Twinkle lights are the perfect metaphor for joy. Joy is not a constant. It comes to us in moments – often ordinary moments. Sometimes we miss out on the bursts of joy because we’re too busy chasing down extraordinary moments. Other times we’re so afraid of the dark that we don’t dare let ourselves enjoy the light.
I dreamed a few years back that I was in a supermarket checking out when I had the stark and luminous and devastating realization—in that clear way, not that oh yeah way—that my life would end. I wept in line watching people go by with their carts, watching the cashier move items over the scanner, feeling such an absolute love for this life. And the mundane fact of buying groceries with other people whom I do not know, like all the banalities, would be no more so soon.
We must risk delight. We can do without pleasure, but not delight. Not enjoyment. We must have the stubbornness to accept our gladness in the ruthless furnace of this world. To make injustice the only measure of our attention is to praise the Devil.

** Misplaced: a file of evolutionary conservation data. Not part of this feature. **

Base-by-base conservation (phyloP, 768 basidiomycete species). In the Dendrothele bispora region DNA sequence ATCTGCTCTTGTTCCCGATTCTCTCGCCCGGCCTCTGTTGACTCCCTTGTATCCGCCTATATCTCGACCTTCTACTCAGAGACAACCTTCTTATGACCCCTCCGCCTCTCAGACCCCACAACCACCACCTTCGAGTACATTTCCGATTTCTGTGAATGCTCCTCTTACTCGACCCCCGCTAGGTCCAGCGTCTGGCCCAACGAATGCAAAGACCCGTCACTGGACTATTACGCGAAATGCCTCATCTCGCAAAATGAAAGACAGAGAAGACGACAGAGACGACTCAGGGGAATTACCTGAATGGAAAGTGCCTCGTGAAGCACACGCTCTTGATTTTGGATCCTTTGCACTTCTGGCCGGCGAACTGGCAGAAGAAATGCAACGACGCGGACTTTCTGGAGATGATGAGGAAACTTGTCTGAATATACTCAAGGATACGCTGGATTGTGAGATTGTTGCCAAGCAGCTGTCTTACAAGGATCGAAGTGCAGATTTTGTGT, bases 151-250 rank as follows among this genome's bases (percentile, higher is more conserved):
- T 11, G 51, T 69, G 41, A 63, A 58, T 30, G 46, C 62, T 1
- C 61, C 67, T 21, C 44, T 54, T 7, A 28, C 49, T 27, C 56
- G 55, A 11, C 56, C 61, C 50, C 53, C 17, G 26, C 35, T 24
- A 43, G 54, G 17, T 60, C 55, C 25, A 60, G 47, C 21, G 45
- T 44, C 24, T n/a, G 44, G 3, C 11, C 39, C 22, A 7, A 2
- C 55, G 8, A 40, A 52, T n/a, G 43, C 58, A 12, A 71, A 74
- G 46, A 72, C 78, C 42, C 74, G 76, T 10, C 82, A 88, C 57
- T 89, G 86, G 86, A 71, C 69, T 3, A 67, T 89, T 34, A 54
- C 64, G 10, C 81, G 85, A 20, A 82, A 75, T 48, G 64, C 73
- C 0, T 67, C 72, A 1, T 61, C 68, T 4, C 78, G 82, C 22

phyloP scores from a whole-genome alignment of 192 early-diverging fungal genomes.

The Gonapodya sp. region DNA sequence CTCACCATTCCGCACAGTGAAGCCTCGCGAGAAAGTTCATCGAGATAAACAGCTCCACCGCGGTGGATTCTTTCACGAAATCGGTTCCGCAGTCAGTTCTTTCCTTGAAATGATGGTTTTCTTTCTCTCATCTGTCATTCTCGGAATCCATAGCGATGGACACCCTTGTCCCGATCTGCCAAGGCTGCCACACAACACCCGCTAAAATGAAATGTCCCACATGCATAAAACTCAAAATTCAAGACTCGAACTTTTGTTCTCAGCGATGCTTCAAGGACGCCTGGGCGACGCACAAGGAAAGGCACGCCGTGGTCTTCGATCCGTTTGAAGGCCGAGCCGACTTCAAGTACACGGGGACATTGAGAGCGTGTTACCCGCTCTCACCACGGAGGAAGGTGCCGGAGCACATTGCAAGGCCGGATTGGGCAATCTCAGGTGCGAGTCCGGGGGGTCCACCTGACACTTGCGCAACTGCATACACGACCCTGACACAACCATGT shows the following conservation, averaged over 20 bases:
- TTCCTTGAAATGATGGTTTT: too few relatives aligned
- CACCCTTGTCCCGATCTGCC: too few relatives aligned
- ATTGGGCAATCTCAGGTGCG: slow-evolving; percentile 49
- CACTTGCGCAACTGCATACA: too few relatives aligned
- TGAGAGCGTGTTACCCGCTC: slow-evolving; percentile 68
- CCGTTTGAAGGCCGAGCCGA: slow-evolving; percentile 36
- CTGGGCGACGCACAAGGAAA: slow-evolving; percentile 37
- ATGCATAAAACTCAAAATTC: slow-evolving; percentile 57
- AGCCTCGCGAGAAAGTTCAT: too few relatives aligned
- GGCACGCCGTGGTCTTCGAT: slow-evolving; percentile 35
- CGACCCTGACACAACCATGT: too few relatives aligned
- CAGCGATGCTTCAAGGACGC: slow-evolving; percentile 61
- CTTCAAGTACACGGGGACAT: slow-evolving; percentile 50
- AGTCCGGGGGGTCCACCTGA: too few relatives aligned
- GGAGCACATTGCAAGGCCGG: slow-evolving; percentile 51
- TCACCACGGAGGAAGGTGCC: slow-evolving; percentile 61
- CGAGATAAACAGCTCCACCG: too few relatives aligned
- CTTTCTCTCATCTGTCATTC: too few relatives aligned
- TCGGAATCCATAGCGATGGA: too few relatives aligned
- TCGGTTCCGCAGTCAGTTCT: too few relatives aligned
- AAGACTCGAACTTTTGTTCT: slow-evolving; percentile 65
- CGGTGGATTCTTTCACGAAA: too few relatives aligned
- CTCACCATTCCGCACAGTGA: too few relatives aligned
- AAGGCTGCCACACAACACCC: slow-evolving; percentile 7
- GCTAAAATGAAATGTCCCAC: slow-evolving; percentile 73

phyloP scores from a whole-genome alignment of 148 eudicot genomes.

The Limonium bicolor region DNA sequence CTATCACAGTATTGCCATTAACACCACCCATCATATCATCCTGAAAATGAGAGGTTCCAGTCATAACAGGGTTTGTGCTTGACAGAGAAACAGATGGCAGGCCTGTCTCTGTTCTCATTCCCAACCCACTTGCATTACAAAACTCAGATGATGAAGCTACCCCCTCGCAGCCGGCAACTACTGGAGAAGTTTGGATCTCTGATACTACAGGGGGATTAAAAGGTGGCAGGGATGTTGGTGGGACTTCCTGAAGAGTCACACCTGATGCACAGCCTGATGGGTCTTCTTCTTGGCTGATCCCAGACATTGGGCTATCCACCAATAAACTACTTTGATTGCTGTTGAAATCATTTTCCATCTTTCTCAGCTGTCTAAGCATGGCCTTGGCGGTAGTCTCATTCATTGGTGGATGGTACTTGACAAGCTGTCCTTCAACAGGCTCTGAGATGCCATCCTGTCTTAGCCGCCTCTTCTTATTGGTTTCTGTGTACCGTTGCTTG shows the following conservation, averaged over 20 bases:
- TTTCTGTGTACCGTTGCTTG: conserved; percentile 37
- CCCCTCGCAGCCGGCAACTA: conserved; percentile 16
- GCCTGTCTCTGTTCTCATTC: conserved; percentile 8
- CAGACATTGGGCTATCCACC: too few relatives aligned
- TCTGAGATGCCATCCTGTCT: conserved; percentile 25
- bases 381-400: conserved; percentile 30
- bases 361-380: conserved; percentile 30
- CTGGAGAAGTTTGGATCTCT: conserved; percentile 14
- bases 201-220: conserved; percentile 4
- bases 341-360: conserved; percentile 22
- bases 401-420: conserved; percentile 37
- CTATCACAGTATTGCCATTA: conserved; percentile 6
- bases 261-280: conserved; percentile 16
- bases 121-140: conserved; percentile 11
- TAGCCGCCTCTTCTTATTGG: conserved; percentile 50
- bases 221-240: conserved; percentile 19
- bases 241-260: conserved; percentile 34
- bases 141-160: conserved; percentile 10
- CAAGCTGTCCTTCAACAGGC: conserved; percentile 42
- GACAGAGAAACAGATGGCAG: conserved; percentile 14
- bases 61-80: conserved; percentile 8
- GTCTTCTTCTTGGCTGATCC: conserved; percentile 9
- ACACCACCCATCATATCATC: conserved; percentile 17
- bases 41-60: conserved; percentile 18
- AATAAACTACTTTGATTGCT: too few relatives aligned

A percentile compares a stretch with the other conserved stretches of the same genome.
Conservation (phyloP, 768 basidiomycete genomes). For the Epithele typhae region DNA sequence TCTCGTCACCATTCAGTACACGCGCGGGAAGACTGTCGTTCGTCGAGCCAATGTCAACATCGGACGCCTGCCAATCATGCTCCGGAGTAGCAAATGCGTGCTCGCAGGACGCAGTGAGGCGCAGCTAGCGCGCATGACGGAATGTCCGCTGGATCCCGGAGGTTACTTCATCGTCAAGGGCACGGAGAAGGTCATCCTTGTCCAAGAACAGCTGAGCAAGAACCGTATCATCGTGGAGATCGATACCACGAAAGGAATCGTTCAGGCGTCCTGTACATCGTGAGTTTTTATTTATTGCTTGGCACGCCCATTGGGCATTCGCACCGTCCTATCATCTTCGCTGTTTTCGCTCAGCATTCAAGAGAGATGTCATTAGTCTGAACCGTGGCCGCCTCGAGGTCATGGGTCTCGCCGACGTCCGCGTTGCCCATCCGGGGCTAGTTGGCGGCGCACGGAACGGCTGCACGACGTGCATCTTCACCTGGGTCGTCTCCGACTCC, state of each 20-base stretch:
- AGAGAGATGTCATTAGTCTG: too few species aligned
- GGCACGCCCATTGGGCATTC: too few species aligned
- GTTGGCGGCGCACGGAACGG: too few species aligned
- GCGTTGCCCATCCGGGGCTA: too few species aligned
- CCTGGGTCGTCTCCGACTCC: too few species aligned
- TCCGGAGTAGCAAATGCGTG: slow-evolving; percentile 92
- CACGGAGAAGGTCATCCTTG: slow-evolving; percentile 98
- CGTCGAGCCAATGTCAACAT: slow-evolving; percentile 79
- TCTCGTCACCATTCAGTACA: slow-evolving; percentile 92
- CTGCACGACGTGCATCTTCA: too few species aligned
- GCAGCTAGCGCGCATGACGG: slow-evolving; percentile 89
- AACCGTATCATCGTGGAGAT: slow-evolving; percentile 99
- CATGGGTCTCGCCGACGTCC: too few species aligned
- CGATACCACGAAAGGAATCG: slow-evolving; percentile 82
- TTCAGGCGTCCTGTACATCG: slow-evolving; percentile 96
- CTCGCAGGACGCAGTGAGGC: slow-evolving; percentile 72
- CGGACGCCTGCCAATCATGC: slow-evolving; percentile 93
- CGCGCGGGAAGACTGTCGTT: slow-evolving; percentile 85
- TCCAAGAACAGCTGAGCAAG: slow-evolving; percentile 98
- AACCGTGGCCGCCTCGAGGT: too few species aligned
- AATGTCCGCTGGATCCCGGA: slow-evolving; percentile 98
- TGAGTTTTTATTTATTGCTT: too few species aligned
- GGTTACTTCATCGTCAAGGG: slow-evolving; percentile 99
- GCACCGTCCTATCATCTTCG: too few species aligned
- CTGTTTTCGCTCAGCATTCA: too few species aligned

~Jack Gilbert, from A Brief for the Defense
Sometimes your joy is the source of your smile, but sometimes your smile can be the source of your joy.
~Thich Nhat Hanh
The following quote came to me “Find a place inside where there’s joy, and the joy will burn out the pain.” (Joseph Campbell). I don’t know whether this will resonate with you at all, but there’s something about that invitation, to constantly come back to the place inside us which can (and does) feel the tender (and sometimes exuberant!) pulse of joy – and recognition of a far vaster picture – that feels very compelling to me.
I slept and dreamt that life was joy. I awoke and saw that life was service. I acted and behold, service was joy.
What if we joined our sorrows, I’m saying. I’m saying: What if that is joy?
When you are joyous, look deep into your heart and you shall find it is only that which has given you sorrow that is giving you joy. When you are sorrowful look again in your heart, and you shall see that in truth you are weeping for that which has been your delight.
(Curated and adapted for KUF from the 2021 Soul Matters materials for the theme ‘Opening to Joy’ by Rev. Beckett Coppola.)